Todd Phillips has talked a lot about the controversies surrounding “Joker” — whether the movie condones or condemns its anti-hero, if it could actually inspire real-life violence — but has yet to address the movie’s complex racial connotations, especially when it comes to the way black women are portrayed in relation to Joaquin Phoenix’s Arthur Fleck.
In Hollywood, women still lag behind men in terms of on-screen visibility, and it’s significantly worse for women of color, as the most recent USC Annenberg diversity and inclusion study shows. Only 33.1% of roles in the 100 top movies of 2018 went to female characters; of those, just 11% went to underrepresented racial or ethnic groups, of which black women are included.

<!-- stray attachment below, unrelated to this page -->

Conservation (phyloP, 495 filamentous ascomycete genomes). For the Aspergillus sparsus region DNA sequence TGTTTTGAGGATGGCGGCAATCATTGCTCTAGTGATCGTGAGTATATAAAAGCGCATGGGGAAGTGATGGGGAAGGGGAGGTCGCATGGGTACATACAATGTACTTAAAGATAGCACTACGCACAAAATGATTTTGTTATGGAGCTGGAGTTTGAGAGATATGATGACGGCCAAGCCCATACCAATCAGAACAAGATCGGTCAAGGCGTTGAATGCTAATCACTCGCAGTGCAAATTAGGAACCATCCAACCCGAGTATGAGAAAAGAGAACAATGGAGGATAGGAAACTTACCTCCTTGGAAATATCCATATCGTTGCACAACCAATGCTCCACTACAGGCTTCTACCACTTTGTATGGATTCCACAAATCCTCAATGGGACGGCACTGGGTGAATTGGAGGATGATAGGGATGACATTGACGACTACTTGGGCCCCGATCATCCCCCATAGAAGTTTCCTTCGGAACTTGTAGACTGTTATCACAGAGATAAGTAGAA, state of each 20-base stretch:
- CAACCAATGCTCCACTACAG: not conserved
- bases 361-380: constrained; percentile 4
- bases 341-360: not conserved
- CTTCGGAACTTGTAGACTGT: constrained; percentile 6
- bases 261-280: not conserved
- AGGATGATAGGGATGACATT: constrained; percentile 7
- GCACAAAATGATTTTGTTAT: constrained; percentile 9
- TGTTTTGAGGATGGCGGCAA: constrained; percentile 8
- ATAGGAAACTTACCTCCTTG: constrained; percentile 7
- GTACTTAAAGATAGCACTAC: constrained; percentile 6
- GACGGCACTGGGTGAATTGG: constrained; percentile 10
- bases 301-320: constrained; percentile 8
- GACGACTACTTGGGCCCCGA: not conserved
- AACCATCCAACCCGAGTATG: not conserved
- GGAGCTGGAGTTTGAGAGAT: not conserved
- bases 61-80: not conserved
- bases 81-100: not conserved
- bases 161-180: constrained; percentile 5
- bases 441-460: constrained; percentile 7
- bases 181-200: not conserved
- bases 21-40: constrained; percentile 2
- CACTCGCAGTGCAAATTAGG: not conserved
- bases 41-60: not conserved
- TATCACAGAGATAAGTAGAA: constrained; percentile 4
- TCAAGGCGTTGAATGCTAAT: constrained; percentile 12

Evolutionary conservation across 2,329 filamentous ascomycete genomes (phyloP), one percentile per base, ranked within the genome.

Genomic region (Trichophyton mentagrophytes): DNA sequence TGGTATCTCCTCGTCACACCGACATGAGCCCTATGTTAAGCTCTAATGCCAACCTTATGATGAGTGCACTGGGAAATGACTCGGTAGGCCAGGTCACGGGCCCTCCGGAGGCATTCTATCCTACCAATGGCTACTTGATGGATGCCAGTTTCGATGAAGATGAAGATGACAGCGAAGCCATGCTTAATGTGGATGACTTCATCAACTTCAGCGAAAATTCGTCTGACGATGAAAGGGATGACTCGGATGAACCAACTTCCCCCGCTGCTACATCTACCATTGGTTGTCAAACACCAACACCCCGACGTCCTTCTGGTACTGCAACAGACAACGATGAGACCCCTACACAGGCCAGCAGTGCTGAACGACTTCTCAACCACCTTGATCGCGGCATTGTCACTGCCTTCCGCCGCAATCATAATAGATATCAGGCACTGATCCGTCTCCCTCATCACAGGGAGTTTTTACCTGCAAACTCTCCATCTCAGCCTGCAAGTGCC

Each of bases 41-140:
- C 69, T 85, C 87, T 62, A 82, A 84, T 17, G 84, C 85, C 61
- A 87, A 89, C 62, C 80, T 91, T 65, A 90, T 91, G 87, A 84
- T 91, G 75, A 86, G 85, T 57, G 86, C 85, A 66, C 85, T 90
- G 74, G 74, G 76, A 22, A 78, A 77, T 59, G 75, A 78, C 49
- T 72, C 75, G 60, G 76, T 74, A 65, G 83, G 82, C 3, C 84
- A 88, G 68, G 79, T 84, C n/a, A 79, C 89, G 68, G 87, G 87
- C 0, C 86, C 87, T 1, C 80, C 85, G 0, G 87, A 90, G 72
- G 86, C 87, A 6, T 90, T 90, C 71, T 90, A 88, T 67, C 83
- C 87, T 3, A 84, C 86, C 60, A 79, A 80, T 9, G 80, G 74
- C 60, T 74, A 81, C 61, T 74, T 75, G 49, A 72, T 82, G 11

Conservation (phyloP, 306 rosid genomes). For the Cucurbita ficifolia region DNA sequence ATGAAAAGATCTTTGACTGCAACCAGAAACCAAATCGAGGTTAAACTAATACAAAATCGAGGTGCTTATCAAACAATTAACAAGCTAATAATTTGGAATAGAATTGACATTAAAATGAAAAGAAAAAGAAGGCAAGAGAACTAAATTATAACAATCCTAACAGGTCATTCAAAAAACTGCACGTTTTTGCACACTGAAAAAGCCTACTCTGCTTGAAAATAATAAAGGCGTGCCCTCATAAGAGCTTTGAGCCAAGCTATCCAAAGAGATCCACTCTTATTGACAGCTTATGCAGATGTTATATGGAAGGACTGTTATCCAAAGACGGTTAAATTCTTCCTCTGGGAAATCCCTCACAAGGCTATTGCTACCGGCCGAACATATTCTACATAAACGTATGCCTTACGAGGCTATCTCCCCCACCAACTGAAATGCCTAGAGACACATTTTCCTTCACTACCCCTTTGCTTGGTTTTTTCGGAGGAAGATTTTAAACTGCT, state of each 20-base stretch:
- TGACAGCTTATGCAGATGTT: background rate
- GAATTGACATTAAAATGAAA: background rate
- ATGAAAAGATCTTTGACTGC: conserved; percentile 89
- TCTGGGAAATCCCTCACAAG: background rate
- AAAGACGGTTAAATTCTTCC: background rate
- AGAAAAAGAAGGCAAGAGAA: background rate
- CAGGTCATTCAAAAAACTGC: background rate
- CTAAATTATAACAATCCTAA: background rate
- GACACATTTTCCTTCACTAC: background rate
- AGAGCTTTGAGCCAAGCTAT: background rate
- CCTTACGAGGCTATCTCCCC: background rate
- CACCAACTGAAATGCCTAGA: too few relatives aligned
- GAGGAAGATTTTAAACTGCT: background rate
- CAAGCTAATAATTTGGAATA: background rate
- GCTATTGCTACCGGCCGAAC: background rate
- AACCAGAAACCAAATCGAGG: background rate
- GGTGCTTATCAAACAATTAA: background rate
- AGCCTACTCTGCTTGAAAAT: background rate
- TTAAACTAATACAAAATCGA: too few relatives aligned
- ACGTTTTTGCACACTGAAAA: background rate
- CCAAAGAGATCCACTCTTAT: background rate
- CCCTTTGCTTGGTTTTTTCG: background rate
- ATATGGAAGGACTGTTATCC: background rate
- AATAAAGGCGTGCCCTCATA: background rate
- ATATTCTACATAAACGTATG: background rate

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“Joker” at least deserves some credit on this front: It bucks that trend. Most women who interact with the white male lead happen to be black, and none are stereotypes or historically stock characters (maids, mammies, sex workers, etc). In fact, based on how black women engage with Arthur, one can infer that the director sees them as collective representatives of a basic humanity that’s otherwise absent in the characters who inhabit his very small world. At the same time, they’re largely nameless and exhibit a uniformity that creates a disturbing sense that they’re being used in service of another kind of cliche.